Do Fish Drink Water?

Do Fish Drink Water?

It is generally a widely known fact that most creatures on this Earth are made up mostly of a whole host of minerals and, of course, water. How we keep up with that constant need for water in our bodies is by drinking. But what if you’re submerged in water all day long? Do you still need to drink? And, if you do, wouldn’t the salt water from the sea be bad for them? We answer these questions and many more, below.

Do Fish Get Thirsty?

Like all living beings, fish do indeed become thirsty. They require water to fuel their cells and therefore their body, despite their natural habitat being that they are surrounded by water! However, just like us humans, fish should not drink water which is saturated in salt, so the question then becomes, how do fish keep themselves hydrated and do fish drink water?

Do Fish Drink Water?

In a way, yes, fish do indeed drink water. Of course, they aren’t able to drink water in the same way that we land mammals can. While fish can, technically, get their intake of water through the mouth in the same way that we can, this is usually only done in emergencies.

The idea of fish drinking water might seem a little odd but the way that fish drink water is completely different to how we might find ourselves quenching our thirst. Naturally, they aren’t able to grab a glass of pre-filtered and cleaned water that comes from a thorough system that allows for bad bacteria to get killed off, so they require a more detailed system in order to quench their thirst.

There are also two different sets of rules as to how fish will get their water, depending on what kind of water they live in. The differences between saltwater and freshwater fish are very distinct – and very important if you’re looking to house fish in your tank.

Copperband butterflyfish

The Basics About Fish Drinking Water

Being that fish are surrounded by water, and that they can seriously damage their health if they also intake high levels of salt, fish have evolved to get their clean, usable water through a completely unique system to us. Instead, fish are able to absorb water through their skin, as well as via the gills.

This system is called osmosis and it’s a very important part of every living being’s system. Osmosis is, by definition, “a process by which molecules of a solvent tend to pass through a semipermeable membrane from a less concentrated solution into a more concentrated one”. In other words, if a fish is dehydrated, and lacking water, they can absorb the water through the semi-permeable membrane of their skin.

If you can imagine a very tightly woven net, this allows water molecules to pass through, while the larger salt molecules can’t fit through the gaps. This allows fish to stay completely hydrated by ensuring the same level of water is available throughout their body and it’s actually the same process that our cells use after we drink water, to keep us hydrated.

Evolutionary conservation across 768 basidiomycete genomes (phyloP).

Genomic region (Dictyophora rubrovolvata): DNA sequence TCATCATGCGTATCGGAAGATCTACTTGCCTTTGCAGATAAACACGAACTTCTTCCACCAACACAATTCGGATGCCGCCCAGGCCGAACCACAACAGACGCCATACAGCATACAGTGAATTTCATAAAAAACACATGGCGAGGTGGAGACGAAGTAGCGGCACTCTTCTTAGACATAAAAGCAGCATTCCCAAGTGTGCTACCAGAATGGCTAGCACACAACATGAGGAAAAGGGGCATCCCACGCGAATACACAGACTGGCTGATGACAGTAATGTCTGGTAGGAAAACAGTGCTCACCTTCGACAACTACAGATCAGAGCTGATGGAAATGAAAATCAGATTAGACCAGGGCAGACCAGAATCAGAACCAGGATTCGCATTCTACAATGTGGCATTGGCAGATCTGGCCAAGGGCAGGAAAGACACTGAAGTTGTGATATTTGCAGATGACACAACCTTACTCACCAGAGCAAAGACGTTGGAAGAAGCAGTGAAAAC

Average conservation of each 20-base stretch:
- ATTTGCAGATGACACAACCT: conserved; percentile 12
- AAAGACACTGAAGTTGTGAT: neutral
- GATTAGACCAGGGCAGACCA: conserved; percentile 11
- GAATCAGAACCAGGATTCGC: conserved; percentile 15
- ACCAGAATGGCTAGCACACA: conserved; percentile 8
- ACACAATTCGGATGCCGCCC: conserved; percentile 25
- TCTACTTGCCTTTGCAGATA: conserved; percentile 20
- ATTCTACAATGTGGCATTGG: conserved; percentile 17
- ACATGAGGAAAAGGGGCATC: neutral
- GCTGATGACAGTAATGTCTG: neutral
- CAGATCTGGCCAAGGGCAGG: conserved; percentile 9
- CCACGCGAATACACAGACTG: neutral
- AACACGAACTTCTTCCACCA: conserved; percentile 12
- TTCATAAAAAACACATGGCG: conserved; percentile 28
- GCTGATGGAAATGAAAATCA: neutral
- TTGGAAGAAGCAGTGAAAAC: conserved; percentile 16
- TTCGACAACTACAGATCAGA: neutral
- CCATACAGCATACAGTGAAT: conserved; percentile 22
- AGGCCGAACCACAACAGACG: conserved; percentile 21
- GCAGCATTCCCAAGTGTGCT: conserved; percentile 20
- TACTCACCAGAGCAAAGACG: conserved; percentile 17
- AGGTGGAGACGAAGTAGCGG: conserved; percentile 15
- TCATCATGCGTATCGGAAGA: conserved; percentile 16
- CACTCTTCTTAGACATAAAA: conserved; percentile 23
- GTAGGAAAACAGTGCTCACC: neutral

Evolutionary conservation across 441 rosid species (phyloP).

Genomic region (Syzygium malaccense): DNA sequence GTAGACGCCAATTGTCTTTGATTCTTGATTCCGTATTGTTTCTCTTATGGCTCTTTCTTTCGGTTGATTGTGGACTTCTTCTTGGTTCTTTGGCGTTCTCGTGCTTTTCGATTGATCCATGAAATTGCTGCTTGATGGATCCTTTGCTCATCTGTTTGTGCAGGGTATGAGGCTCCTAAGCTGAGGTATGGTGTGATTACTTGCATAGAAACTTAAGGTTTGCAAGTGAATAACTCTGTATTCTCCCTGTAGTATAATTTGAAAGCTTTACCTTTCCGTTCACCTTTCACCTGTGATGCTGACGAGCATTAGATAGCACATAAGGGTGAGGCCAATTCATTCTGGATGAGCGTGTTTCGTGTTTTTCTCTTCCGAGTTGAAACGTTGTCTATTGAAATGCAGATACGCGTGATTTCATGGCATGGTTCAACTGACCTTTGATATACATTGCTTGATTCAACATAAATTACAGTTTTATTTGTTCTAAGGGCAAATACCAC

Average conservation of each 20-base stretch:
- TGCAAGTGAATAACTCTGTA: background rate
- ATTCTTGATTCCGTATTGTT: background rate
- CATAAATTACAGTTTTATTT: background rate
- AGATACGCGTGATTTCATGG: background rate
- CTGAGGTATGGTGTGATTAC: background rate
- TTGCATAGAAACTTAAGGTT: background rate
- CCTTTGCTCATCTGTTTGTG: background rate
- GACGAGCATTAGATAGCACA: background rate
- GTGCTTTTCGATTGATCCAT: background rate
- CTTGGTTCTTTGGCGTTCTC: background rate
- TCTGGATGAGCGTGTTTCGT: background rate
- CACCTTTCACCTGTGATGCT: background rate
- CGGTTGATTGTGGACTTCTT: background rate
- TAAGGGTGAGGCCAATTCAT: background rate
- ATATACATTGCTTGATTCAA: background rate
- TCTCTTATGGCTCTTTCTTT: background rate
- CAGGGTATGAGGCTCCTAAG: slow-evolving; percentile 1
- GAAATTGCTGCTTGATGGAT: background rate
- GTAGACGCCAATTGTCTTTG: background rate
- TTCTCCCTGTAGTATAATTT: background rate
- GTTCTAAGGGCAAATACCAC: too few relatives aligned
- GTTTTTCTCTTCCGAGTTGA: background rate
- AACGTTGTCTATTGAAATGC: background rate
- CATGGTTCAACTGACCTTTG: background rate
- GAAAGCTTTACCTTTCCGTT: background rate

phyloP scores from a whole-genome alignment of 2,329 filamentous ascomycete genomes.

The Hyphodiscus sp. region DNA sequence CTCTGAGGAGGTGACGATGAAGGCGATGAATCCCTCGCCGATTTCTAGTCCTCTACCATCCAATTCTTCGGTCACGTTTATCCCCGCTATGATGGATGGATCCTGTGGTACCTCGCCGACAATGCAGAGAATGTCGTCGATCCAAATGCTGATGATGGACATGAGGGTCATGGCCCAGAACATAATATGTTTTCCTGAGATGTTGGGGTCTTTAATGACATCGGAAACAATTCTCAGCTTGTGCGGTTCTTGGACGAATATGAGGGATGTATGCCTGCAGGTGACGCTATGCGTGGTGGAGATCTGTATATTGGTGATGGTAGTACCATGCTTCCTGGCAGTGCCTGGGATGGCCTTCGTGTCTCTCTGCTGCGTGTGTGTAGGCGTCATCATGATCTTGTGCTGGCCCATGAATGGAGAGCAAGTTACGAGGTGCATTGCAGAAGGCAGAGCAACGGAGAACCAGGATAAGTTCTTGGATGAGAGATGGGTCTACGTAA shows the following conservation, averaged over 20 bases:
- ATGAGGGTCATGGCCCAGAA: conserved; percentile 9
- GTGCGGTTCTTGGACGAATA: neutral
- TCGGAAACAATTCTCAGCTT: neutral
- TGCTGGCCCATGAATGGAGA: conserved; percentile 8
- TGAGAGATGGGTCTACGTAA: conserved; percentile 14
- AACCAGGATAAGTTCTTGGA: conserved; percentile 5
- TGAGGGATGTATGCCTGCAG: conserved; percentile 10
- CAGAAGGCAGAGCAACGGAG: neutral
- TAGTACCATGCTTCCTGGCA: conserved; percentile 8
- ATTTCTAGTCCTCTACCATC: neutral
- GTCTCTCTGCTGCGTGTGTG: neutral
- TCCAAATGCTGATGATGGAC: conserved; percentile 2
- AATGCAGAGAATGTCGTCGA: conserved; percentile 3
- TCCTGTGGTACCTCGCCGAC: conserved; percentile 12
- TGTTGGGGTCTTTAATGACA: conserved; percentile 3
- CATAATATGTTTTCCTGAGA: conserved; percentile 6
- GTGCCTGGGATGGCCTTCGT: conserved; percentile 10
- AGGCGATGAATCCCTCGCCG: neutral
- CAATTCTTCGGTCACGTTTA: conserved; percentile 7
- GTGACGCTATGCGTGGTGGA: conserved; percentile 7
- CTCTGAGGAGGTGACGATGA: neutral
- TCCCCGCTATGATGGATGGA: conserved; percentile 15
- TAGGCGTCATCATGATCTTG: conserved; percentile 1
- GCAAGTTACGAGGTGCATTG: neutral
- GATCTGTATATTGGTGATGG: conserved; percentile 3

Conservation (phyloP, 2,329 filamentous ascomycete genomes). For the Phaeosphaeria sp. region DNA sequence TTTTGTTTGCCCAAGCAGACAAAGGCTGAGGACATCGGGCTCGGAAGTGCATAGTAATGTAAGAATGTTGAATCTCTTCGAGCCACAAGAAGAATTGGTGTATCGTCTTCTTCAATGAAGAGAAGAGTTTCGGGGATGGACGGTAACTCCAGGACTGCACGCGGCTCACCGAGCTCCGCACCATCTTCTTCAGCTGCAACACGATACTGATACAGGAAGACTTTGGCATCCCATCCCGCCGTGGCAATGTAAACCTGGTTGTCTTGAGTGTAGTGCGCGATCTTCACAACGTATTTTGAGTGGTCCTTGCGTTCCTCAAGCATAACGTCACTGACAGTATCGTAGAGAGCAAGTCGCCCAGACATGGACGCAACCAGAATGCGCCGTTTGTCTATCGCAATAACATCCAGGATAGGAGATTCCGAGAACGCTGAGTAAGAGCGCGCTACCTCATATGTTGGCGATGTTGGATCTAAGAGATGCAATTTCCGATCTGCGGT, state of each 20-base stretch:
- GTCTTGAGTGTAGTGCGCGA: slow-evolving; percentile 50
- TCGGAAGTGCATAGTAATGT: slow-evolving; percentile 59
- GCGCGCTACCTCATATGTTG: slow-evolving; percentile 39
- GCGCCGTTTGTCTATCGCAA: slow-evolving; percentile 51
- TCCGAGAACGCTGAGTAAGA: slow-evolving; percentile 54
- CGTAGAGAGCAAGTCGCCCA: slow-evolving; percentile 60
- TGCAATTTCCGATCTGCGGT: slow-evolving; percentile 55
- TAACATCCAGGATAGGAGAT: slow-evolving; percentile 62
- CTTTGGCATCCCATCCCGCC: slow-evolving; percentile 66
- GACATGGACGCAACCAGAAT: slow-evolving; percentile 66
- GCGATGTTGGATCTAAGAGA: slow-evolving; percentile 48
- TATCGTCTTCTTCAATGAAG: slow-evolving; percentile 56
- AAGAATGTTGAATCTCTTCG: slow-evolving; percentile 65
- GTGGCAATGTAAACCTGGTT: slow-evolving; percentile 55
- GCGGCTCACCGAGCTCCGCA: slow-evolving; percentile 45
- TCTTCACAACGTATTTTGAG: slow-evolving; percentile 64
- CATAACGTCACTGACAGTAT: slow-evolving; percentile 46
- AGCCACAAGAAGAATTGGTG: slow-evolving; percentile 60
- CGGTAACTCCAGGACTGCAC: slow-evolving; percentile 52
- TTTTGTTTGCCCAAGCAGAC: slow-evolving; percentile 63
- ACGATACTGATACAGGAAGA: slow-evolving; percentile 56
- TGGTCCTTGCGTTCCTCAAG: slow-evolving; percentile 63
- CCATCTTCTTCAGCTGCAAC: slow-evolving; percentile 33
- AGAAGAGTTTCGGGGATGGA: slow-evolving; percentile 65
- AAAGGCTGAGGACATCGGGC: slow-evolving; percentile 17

However, that’s not the end of this little science lesson. Indeed, as aforementioned, there are distinct differences between saltwater and freshwater fish. When fish live in freshwater, there is a greater amount of salt within their bodies than in the water (freshwater has a salt content of less than 1%). This means that the osmosis works by keeping those essentials salts inside the body, while the water can still pass through.  They also use chloride cells within their gills, which helps to maintain the levels of sodium and potassium that pass through their system by creating a special enzyme that is used to process these levels. This allows the fish to keep just the right amount of salt in their bloodstream, without overloading the system (and we speak about these dangers, below).

For saltwater fish, however, the process of osmosis is not always enough to ensure that they maintain healthy levels of salt levels in their body. For these fish, in order to stay hydrated, they are also required to gulp down water, orally. This means that their kidneys need to work overtime in order to process the salt, however they also use the same chloride cells to help filter the salt levels and, instead of retaining the salts, they pump this out of their system.

Naturally, this means that your fresh or saltwater fish should always be kept in a similar environment to the one that they are used to. If a saltwater fish were to be placed in a freshwater tank, their body would not be able to compensate for the change in salt concentrations. Saltwater fish require a very high level of salt in their bodies in order to maintain optimal function levels. In an attempt to intake the right levels of salt for their bodies, they would try to absorb too much water – leading to them flooding their own system with water molecules and become bloated before dying – possibly even exploding.

Similarly, if you placed a freshwater fish in saltwater, the act of osmosis would lead the levels of water molecules inside your fish leaving the body and entering the surrounding water. This will cause your fish to quickly become dehydrated, shrivel up due to a lack of water and eventually die from dehydration.

For this reason, it’s very important to keep your pet fish in the right tank system for them. Always read into the natural environment of the species you choose and change up your tanks salt levels in order to best suit their needs.

Two sharks swimming

Do Sharks Drink Water?

Contrary to popular belief, sharks are actually fish – not mammals – and so they use the same system as any other salt or freshwater fish. In other words, they also use osmosis and their chloride cells to help maintain healthy levels of salt in their bodies. However, just like other fish, there are both fresh and saltwater varieties, so sharks drink water in their own, unique ways.

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